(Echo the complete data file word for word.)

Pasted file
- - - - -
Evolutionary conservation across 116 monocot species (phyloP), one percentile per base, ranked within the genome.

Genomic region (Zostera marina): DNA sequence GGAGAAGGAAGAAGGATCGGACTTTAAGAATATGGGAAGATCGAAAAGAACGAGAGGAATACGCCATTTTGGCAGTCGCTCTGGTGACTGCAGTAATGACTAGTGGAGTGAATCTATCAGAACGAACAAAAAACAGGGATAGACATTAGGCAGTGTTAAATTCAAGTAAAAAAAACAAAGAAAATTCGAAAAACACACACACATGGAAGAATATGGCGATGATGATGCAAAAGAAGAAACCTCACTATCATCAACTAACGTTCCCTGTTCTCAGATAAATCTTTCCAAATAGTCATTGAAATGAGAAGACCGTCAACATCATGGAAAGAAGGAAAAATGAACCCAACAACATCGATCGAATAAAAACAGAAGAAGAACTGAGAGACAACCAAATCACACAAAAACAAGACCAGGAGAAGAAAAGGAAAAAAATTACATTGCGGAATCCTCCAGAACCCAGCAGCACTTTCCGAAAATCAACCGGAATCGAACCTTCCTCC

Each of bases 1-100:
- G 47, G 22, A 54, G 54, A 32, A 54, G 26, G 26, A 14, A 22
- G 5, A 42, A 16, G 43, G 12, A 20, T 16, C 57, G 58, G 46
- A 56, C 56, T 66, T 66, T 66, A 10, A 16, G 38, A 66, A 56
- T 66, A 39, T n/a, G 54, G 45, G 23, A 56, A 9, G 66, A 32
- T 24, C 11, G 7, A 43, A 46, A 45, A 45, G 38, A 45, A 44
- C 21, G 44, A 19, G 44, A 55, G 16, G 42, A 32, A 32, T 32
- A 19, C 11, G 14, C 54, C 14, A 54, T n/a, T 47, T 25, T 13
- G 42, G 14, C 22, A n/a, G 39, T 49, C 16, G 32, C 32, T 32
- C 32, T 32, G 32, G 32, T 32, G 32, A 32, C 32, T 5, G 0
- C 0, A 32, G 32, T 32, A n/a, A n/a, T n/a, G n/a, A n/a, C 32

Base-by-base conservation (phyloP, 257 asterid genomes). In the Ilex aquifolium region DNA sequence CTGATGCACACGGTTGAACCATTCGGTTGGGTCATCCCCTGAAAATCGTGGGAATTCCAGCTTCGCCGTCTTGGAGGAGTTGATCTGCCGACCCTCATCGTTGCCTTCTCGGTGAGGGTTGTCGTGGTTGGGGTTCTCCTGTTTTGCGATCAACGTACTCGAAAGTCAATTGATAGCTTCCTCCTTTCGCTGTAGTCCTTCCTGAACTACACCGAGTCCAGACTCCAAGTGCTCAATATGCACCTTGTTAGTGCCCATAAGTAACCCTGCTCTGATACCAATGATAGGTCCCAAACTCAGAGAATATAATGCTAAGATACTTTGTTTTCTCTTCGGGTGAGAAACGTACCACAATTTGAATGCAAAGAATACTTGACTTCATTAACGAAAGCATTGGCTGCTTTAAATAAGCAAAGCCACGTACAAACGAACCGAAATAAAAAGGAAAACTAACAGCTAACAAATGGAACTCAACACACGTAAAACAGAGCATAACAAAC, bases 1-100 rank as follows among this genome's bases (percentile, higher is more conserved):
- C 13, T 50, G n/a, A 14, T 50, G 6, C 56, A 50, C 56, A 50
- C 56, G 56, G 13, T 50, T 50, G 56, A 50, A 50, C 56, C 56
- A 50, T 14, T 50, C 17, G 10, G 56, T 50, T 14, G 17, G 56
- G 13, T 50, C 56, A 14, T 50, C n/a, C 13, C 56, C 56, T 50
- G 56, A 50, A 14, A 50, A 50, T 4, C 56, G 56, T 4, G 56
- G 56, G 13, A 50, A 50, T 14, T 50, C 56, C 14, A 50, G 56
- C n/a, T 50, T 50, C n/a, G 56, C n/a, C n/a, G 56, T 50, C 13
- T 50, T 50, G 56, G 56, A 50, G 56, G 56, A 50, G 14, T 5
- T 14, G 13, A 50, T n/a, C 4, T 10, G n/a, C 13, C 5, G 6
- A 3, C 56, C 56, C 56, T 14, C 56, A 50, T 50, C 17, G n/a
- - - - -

Evolutionary conservation across 116 monocot species (phyloP), one percentile per base, ranked within the genome.

Genomic region (Zostera marina): DNA sequence GGAGAAGGAAGAAGGATCGGACTTTAAGAATATGGGAAGATCGAAAAGAACGAGAGGAATACGCCATTTTGGCAGTCGCTCTGGTGACTGCAGTAATGACTAGTGGAGTGAATCTATCAGAACGAACAAAAAACAGGGATAGACATTAGGCAGTGTTAAATTCAAGTAAAAAAAACAAAGAAAATTCGAAAAACACACACACATGGAAGAATATGGCGATGATGATGCAAAAGAAGAAACCTCACTATCATCAACTAACGTTCCCTGTTCTCAGATAAATCTTTCCAAATAGTCATTGAAATGAGAAGACCGTCAACATCATGGAAAGAAGGAAAAATGAACCCAACAACATCGATCGAATAAAAACAGAAGAAGAACTGAGAGACAACCAAATCACACAAAAACAAGACCAGGAGAAGAAAAGGAAAAAAATTACATTGCGGAATCCTCCAGAACCCAGCAGCACTTTCCGAAAATCAACCGGAATCGAACCTTCCTCC

Each of bases 1-100:
- G 47, G 22, A 54, G 54, A 32, A 54, G 26, G 26, A 14, A 22
- G 5, A 42, A 16, G 43, G 12, A 20, T 16, C 57, G 58, G 46
- A 56, C 56, T 66, T 66, T 66, A 10, A 16, G 38, A 66, A 56
- T 66, A 39, T n/a, G 54, G 45, G 23, A 56, A 9, G 66, A 32
- T 24, C 11, G 7, A 43, A 46, A 45, A 45, G 38, A 45, A 44
- C 21, G 44, A 19, G 44, A 55, G 16, G 42, A 32, A 32, T 32
- A 19, C 11, G 14, C 54, C 14, A 54, T n/a, T 47, T 25, T 13
- G 42, G 14, C 22, A n/a, G 39, T 49, C 16, G 32, C 32, T 32
- C 32, T 32, G 32, G 32, T 32, G 32, A 32, C 32, T 5, G 0
- C 0, A 32, G 32, T 32, A n/a, A n/a, T n/a, G n/a, A n/a, C 32

Base-by-base conservation (phyloP, 257 asterid genomes). In the Ilex aquifolium region DNA sequence CTGATGCACACGGTTGAACCATTCGGTTGGGTCATCCCCTGAAAATCGTGGGAATTCCAGCTTCGCCGTCTTGGAGGAGTTGATCTGCCGACCCTCATCGTTGCCTTCTCGGTGAGGGTTGTCGTGGTTGGGGTTCTCCTGTTTTGCGATCAACGTACTCGAAAGTCAATTGATAGCTTCCTCCTTTCGCTGTAGTCCTTCCTGAACTACACCGAGTCCAGACTCCAAGTGCTCAATATGCACCTTGTTAGTGCCCATAAGTAACCCTGCTCTGATACCAATGATAGGTCCCAAACTCAGAGAATATAATGCTAAGATACTTTGTTTTCTCTTCGGGTGAGAAACGTACCACAATTTGAATGCAAAGAATACTTGACTTCATTAACGAAAGCATTGGCTGCTTTAAATAAGCAAAGCCACGTACAAACGAACCGAAATAAAAAGGAAAACTAACAGCTAACAAATGGAACTCAACACACGTAAAACAGAGCATAACAAAC, bases 1-100 rank as follows among this genome's bases (percentile, higher is more conserved):
- C 13, T 50, G n/a, A 14, T 50, G 6, C 56, A 50, C 56, A 50
- C 56, G 56, G 13, T 50, T 50, G 56, A 50, A 50, C 56, C 56
- A 50, T 14, T 50, C 17, G 10, G 56, T 50, T 14, G 17, G 56
- G 13, T 50, C 56, A 14, T 50, C n/a, C 13, C 56, C 56, T 50
- G 56, A 50, A 14, A 50, A 50, T 4, C 56, G 56, T 4, G 56
- G 56, G 13, A 50, A 50, T 14, T 50, C 56, C 14, A 50, G 56
- C n/a, T 50, T 50, C n/a, G 56, C n/a, C n/a, G 56, T 50, C 13
- T 50, T 50, G 56, G 56, A 50, G 56, G 56, A 50, G 14, T 5
- T 14, G 13, A 50, T n/a, C 4, T 10, G n/a, C 13, C 5, G 6
- A 3, C 56, C 56, C 56, T 14, C 56, A 50, T 50, C 17, G n/a